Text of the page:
Date of Graduation


Document Type


Degree Name

Bachelor of Science

Degree Level



Health, Human Performance and Recreation


Howie-Hickey, Erin

Committee Member/Reader

Gallagher, Kaitlin


Introduction: Because physical activity is beneficial for physical and mental health, the declining opportunities to implement adequate recesses in schools are devastating for children. If educational outcomes are positively affected by increased recess time or quality, schools are more likely to receive funding for programs and resources that support this renovation to recesses, providing research in lacking topics. Purpose: The purpose of this systematic review is to find related, academic articles for cross examination of data collected on the effects that recess has on educational outcomes so that schools may use this as a resource to receive funding to increase the opportunities for activities in school. Methods: Conducting the systematic review was done according to PRISMA guidelines and PROSPERO protocol. The summarized steps for completing this systematic review are in order, as follows: article selections, extraction of information, quality and bias analysis using GRADE, consolidating data from the remaining articles, comparing data, and identifying basic trends. Results: Among the 12 articles reviewed, selected, and filtered, the results tended to have increased recess time and/or quality as an association with the improvement of educational outcomes. Across the 12 studies, all were cross-sectional studies or longitudinal, and all except one were conducted on participants in the United States; the outlier was conducted in Spain. The role and number of participants studied varied across articles from six teachers to 11,624 students but all studied elementary school children. The articles investigated different components of educational outcomes such as, improved academics, controlled classroom environment, refined cognitive skills, enhanced performance on school aptitude tests, and improved social behavior, reduced classroom distractions. Results were supported by a variety of both qualitative and quantitative data, such as recess grading scales, teacher interviews, academic performance, and classroom observations. Discussion: Overall, recess tended to show a positive association with educational outcomes. These positive associations may be an asset to justifying the funding for programs and resources that increase recess and overall physical activity in elementary school students.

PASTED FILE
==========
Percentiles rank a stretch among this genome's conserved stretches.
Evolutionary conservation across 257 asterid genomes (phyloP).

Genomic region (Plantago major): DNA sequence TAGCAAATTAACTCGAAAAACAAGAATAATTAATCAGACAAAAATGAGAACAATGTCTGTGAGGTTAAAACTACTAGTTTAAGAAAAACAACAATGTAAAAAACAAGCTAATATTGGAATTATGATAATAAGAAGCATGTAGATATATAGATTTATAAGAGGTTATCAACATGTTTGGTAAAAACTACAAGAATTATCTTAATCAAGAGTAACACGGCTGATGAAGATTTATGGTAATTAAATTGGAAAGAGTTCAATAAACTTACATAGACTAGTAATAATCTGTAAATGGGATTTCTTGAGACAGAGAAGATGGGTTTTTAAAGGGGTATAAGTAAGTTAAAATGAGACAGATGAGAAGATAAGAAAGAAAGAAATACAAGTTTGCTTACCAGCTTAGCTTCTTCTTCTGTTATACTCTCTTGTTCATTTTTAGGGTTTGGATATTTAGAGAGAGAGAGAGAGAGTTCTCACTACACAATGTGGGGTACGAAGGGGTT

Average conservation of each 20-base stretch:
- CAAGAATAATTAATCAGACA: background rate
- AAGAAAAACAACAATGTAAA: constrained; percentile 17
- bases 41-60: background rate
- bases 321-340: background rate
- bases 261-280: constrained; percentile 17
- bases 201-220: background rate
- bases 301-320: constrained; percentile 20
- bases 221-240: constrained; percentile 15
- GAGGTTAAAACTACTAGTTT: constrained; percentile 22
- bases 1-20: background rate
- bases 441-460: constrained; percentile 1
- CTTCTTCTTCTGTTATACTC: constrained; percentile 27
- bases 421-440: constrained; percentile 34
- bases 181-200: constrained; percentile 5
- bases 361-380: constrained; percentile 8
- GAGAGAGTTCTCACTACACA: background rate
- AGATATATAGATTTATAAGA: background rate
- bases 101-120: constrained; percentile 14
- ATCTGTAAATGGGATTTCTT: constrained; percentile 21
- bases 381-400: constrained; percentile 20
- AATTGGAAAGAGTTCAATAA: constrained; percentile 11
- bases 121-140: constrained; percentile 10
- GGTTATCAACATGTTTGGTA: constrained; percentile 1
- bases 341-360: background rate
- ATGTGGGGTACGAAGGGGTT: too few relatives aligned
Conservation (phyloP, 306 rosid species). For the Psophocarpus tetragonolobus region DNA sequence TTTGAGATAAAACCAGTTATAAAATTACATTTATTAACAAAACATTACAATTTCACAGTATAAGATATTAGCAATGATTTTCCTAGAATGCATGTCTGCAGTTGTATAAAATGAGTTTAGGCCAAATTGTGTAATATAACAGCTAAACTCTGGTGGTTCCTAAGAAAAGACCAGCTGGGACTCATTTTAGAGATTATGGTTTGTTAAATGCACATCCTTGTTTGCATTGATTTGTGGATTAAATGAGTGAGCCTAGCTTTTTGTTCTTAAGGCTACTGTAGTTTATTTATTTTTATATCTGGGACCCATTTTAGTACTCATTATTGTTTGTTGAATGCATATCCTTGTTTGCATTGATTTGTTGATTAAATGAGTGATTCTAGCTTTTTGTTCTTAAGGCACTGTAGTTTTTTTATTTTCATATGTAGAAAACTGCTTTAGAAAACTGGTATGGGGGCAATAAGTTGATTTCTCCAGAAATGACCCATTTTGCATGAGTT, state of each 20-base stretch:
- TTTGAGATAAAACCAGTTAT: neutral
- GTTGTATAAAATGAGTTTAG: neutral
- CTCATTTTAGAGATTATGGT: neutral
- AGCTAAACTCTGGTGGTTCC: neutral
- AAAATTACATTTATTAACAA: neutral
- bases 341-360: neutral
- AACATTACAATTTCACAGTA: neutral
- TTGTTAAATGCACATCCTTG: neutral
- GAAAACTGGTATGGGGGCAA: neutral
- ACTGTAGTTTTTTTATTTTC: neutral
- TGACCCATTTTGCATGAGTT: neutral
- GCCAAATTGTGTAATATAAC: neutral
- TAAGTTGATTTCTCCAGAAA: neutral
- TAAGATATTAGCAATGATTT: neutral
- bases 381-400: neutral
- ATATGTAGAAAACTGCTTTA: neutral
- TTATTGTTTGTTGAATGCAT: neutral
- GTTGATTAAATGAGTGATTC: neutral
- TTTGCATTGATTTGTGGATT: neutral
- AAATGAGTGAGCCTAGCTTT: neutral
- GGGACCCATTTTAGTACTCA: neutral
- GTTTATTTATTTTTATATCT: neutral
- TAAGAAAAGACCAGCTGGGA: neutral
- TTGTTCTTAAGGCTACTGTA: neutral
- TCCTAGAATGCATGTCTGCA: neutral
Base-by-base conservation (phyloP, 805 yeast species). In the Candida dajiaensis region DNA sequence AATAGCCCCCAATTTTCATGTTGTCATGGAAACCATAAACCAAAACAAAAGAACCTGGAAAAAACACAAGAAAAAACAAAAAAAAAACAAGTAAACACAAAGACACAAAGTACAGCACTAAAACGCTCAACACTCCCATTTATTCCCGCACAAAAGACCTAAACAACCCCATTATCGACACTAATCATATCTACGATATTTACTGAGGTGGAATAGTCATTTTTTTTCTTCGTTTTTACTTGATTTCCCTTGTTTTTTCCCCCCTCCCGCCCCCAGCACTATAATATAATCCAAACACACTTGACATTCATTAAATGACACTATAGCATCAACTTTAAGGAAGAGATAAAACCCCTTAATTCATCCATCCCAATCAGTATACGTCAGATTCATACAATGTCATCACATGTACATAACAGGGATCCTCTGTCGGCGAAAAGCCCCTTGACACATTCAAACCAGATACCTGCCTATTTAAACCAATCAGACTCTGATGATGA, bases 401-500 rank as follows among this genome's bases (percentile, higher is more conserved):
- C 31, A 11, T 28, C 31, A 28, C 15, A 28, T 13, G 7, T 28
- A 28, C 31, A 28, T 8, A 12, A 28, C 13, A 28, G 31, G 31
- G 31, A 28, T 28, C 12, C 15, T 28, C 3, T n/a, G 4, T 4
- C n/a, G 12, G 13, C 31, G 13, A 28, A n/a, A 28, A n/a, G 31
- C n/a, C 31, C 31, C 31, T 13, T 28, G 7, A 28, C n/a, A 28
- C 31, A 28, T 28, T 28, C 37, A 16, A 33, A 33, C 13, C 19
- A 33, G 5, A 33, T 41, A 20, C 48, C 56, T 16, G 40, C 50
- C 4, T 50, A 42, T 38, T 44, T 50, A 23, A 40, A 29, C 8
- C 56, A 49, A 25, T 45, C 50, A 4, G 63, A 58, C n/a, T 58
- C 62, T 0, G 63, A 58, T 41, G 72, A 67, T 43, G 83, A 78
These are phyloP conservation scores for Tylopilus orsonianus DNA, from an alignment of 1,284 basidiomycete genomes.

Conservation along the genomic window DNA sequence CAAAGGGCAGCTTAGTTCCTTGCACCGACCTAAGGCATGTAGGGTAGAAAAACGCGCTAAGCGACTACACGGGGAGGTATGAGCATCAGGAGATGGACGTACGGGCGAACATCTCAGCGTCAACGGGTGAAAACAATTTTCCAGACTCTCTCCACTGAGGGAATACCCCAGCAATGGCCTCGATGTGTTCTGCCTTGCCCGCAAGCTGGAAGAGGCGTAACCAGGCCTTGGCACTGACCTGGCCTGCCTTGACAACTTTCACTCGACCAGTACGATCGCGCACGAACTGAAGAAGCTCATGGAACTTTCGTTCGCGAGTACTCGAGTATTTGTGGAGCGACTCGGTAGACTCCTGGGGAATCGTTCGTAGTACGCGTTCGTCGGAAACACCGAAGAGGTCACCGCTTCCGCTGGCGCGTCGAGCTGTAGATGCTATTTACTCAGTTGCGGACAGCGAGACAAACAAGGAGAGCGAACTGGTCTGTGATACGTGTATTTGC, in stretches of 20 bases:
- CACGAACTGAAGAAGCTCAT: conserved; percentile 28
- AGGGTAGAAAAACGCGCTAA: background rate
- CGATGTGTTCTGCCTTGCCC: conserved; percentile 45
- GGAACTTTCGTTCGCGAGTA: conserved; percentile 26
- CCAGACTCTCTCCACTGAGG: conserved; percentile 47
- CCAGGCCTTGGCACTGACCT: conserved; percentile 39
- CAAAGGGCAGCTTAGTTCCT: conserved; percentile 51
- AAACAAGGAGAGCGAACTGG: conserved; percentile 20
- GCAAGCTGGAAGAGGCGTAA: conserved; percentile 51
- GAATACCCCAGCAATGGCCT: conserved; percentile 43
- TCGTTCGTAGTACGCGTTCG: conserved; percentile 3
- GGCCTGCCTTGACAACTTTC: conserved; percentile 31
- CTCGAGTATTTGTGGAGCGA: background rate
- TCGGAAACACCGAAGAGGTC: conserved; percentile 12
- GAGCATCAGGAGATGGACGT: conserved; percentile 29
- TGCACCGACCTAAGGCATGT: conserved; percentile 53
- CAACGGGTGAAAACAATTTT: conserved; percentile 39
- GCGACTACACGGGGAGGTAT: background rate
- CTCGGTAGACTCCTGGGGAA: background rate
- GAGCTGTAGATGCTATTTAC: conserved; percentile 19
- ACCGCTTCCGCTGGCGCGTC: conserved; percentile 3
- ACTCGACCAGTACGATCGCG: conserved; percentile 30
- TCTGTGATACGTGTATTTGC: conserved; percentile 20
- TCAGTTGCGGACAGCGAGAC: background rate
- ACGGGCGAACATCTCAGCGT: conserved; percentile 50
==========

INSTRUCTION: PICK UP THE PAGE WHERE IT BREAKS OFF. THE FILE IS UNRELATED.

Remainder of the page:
educational outcomes, elementary, recess, cognition, academic performance, behavior